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laws had brought prices much lower than statesmen
had expected; and that he was prepared to advocate in
parliament a return to a moderate duty. Greater
quietness at length prevailed, and the Protectionists
were allowed to go through the form of passing their

Another Violent Meeting was that of the West Kent
Protectionists at Penenden Heath, on the 24th. A
Protectionist resolution was moved by Lord Stanhope, and
a free-trade one by Mr. Beacon. After much noise the
resolutions were put to the meeting. The show of hands
appeared equal, but was declared favourable to the
Protectionists; and great uproar then arising, the Sheriff
soon after dissolved the meeting, almost before a resolution
in compliment to himself had been moved. The
crowd pelted the mounted farmers with mud, and
dispersed with cheers for free trade.

Other large meetings, however, have been unanimous
in their Support of Protection. This was the case with
the meeting of the Leicestershire and Rutlandshire
farmers at Waltham, and the meeting of Protectionists
at Northampton. At the first the Marquis of Granby
and Lord John Manners were speakers; and the Earl of
Wilton, Viscount Newport, M.P., Lord C. Manners,
M.P.; Mr. Frewen, M.P., were present: at the second,
the Earl of Southampton, the Duke of Grafton, Sir
Henry Dryden, Sir Charles Knightley, M.P., Earl
Pomfret, Mr. Maunsel, M.P., Mr. Stafford, M.P., and
Captain Vyse, M.P.

There have been a number of Protectionist Meetings,
also, in Ireland. The "Great National Meeting" of
Protectionists was held on the 17th at the Rotunda in
Dublin. The chair was to have been taken at eleven
o'clock; but owing to the thinness of the attendance, it
was fully an hour later. The Marquis of Downshire
then took his seat, and even at that time the round room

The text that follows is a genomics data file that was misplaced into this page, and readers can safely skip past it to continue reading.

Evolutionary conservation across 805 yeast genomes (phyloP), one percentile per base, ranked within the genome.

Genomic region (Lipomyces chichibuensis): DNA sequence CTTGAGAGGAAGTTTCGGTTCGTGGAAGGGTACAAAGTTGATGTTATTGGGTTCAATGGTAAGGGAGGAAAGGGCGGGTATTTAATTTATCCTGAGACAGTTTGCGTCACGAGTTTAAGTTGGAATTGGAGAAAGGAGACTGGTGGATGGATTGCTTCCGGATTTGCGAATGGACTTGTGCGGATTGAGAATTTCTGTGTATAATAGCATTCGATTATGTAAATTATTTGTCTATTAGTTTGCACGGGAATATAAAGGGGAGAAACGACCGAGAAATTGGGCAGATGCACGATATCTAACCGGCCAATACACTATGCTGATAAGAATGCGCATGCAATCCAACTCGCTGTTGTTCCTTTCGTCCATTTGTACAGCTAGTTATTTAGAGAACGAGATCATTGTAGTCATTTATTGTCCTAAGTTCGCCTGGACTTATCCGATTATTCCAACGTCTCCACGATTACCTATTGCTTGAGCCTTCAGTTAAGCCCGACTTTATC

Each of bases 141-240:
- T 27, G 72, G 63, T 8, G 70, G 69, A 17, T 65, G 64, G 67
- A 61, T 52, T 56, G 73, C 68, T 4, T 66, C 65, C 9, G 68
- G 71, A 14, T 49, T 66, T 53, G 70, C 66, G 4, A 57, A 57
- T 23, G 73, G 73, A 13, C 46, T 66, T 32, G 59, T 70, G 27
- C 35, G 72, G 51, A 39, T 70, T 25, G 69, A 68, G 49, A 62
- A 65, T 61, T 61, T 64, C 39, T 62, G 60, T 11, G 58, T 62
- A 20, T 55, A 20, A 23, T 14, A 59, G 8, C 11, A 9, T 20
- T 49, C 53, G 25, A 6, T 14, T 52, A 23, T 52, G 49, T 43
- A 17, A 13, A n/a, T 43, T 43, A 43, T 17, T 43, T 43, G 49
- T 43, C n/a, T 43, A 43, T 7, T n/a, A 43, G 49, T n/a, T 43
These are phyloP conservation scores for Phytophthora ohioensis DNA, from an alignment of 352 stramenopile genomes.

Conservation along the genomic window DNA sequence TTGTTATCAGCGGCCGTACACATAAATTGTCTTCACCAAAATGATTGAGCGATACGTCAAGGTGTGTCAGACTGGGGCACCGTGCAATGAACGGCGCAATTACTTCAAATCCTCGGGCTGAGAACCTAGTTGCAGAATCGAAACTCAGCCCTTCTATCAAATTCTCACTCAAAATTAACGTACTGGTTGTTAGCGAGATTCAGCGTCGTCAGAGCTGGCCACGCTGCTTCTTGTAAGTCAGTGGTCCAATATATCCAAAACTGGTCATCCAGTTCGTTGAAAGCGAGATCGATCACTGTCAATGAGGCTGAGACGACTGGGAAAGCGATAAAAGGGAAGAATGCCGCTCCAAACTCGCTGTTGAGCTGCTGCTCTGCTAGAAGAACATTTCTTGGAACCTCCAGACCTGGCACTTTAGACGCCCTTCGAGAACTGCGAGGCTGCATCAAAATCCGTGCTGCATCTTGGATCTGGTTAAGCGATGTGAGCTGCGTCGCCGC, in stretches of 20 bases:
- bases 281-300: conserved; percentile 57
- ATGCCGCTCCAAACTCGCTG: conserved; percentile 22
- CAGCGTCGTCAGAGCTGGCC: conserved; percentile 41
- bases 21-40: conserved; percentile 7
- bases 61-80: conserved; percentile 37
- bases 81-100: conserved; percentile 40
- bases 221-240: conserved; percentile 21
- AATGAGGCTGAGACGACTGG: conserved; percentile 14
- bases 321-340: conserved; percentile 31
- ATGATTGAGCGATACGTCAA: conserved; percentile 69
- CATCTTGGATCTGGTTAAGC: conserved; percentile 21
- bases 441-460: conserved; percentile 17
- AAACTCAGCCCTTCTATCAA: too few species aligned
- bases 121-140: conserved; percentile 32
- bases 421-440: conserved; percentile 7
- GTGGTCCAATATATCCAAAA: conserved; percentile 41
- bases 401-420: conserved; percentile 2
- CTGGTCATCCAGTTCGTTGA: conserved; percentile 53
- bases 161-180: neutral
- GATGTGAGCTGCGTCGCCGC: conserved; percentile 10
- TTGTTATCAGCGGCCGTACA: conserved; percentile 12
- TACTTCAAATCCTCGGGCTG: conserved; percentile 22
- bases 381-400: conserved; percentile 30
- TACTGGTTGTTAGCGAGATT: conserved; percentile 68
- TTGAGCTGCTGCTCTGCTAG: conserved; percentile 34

was not one quarter full. There was, however, a fair
sprinkling of the nobility and gentry present. The Earl
of Roden was greeted with immense cheers, accompanied
by "Kentish fires." The movers and seconders of
the resolutions were the Earl of Glengall, Mr. MacCarthy,
Mr. Butt, Q.C., the Marquis of Westmeath, the
Earl of Shannon, the Hon. Mr. Preston, Mr. James
Martin, Lord Clements, Col. Dunn, M.P., Earl of Mayo,
Mr. J. Ennis, the Marquis of Drogheda, Colonel
Chatterton, M.P., the Earl of Bandon, Mr. T. M. Redmond,
the Hon. Colonel Verner, and others.—In the County
of Down, Mr. Sharman Crawford moved an amendment
on the Protectionist resolution, and carried it. Lord
Downshire and the Protectionists retired from the meeting,
but the High Sheriff would not dissolve it; and at
the end of the proceedings Mr. Sharman Crawford was
voted into the chair, in order to thank the High Sheriff
for his impartial and manly conduct.—In Limerick,
Cork, Cavan, Meath, and Wexford, amendments on
Protectionist resolutions have been carried by large

Lord Wharncliffe has declined to join the
Protectionist Movement. The requisition for a meeting at
York to consider the best means of obtaining the enactment
of a fixed duty on grain, having been submitted
for his signature, he sent an answer, which has been
published, stating that he can in no degree concur in
that proposal. He gives it as his firm opinion that there
is nothing in the present prospects of agriculture to
justify such an application to parliament; and he sees
circumstances in the commercial history of the past few
years which, with the present ill-defined and exaggerated
alarm, account for the temporary extreme depression of
agricultural prices. He treats, moreover, the idea of
the restoration of the corn-laws as a mere delusion,
the propagation of which is pernicious to the true
interests of industry.—Lord Yarborough, who was a zealous
Protectionist before the repeal of the corn-law, has
also declined to join in carrying on the contest. He
has refused to sign a requisition for a Protectionist
county meeting, advising that the experiment of free-
trade should have a further trial under ordinary seasons
and circumstances, and thinking that the attempt to
re-impose protective duties would end in failure, after
convulsing the country and sowing the seeds of mutual
animosity among the industrious classes.

A Great Meeting, in connexion with The Financial
and Parliamentary Reform Movement was held in the
County Hall, at Aylesbury, on the 9th, to receive Mr.